FairMarket

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Overview

FairMarket is an online multishop for all products and services offered by FairCoop members What is FairMarket?

FairCoop virtual market is the website where all products and services produced by members of the cooperative can be bought online.

It’s a tool that will display and provide coverage of needs in a market that is trading platform for the different productive projects run by FairCoop members.

Why is the virtual market necessary?

1. To give more visibility to all productive projects of FairCoop within the network.

2. To provide a commercial tool to all those producers who do not yet have an online store.

3. For contacting between projects that may offer products or services used by other projects. For example, a flour producer and a bakery.

4. To provide products and services to non FairCoop members, therefore a way of publicizing FairCoop so that more projects and individuals become more integrated within the cooperative.

5. To promote the use of Faircredit among members

6. To introduce Faircredit to those who are not members How does it work?

FairCoop virtual market is designed as a multi-store space where each collective and productive projects can create their particular store and different from the rest.

How is it different from other multi-stores in the network?

  • You can only exhibit products and services produced and / or served by FairCoop partners.
  • The multi-store space can not be understood only as a place of sale but also as a forum for communication between projects in order to share their knowledge, so this space will be linked to your account on the FairNetwork.
  • Another important operating characteristic of Fairmarket will help create an economy based on demand and not supply, ie facilitate from the self-organization of users demand to be prepared, affecting what is going to produce and fund it as Faircredit will allow. For this FairMarket will include tools to facilitate these cooperative and sustainable relationships.

Who will use it?

Members who have a productive activity or service will be the virtual market shopkeepers.

It is a market open to all. They will have access to shopping, partners FairCoop not FairCoop partners who need to stock any product or service.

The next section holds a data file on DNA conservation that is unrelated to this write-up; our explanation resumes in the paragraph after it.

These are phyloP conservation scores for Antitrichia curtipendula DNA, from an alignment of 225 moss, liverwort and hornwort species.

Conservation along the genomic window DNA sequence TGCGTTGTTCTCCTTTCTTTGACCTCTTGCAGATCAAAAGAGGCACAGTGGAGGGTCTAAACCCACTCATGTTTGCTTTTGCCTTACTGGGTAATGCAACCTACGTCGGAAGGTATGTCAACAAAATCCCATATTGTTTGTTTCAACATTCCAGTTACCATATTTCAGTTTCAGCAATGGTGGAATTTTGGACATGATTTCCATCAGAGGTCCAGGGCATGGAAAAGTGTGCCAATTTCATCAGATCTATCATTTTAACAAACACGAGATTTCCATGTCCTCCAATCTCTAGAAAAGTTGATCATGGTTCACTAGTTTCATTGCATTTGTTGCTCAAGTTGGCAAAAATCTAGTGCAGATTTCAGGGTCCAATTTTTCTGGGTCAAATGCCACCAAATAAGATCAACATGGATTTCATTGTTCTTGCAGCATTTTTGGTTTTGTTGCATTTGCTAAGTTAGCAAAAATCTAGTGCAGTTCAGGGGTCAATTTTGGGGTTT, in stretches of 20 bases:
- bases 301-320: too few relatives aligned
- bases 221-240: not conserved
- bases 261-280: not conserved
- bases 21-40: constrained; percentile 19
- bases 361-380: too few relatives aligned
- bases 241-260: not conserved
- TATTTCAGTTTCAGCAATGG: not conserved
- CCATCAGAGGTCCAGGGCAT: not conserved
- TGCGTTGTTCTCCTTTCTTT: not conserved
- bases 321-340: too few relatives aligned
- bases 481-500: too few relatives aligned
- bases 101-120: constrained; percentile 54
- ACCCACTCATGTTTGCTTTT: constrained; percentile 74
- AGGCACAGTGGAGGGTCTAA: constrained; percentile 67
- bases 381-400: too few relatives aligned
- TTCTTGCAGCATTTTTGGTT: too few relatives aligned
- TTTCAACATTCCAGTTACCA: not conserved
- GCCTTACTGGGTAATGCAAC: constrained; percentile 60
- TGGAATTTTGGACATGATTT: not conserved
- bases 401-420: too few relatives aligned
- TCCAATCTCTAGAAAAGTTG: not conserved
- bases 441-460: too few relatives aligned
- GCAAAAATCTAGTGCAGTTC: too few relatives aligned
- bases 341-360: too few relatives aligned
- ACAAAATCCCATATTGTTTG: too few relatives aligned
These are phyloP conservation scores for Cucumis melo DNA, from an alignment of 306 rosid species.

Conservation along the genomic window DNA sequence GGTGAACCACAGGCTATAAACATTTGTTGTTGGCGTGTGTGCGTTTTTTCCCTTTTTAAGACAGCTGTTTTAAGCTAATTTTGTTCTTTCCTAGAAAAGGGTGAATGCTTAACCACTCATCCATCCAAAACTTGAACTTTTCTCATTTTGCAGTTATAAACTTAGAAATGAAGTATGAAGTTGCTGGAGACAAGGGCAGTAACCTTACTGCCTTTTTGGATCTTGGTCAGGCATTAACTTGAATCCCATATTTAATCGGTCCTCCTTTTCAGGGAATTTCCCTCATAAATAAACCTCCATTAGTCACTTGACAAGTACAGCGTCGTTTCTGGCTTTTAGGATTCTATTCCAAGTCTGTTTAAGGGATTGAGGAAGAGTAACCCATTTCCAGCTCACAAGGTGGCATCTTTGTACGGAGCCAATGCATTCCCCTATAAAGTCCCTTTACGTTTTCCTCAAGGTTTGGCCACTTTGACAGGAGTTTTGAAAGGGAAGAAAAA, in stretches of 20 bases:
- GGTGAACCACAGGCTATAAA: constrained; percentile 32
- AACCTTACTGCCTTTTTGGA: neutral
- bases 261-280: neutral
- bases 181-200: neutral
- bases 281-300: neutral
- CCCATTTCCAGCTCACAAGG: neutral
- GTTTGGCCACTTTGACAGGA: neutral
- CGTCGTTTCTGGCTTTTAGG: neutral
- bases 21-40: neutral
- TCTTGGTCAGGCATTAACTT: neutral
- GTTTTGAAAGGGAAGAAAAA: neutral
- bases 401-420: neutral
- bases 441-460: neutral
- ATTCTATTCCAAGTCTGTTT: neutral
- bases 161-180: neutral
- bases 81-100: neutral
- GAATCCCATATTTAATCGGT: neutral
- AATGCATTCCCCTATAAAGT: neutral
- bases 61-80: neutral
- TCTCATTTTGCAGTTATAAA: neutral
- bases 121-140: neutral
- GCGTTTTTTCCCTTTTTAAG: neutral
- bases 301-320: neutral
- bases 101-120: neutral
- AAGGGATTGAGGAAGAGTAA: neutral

Those projects may also wish to offer discounts to other members of FairCoop.

Payment: Faircoin will be the accepted form of payment for all public and FairCredit which will be used only among participants FairCoop allowing mutual credit relations between them.

A small fee of 0.5% will be charged to faircoin shopping in order to contribute to the sustainability of Faircoop and promote the use of faircredit for purchases and services.

FairMarket will be launched in two phases. In the first phase it will only work with Faircoin as it is launched Faircredit also be introduced allowing to generate mutual credit among all participants.

FairMarket Meeting Summary

The FairMarket meeting was held as part of the first FairCoop Summit, held around Winter Solstice 2014.

Agenda and general overview

Items for discussion included how FairMarket will work, in both the technical aspects and the overall implementation of the vision - taking the forum discussions into account. One main objective stated was to avoid bureaucracy. We discussed various examples of products and services, as well as FairMarket's relation with local nodes. We also talked about ideas for seller inclusion criteria, classification and verification, and the related topic of reputation. The technical work for payment and details about wallets were discussed, nothing that the technical aspect is still in a growing phase, and not yet integrated with Wordpress. At the end of the discussion, we also touched on the question of fees, and about timebanking as a precursor to FairCredit.

Expansion and inclusion

FairMarket must now determine ways to define criteria around who can participate as sellers. Clearly, we want to be open, but this must include having defined ethical criteria. While it's difficult to "play the judge", some kind of evaluation needs to be done.

We discussed having a categorizing system to determine different types of production processes reflecting a total picture of a seller: components + people + environment. One suggestion was to consider a system that evaluates and grades a seller (material goods producer or immaterial service provider) in a number of categories,which are rated by a number/letter combination. This would not be a fixed rating but rather a dynamic one which could reflect the changes a seller might eventually make in its processes. The problem with this is that it may be too much bureaucracy. An open question is how to find a way to create an automatic, user-participatory criteria review.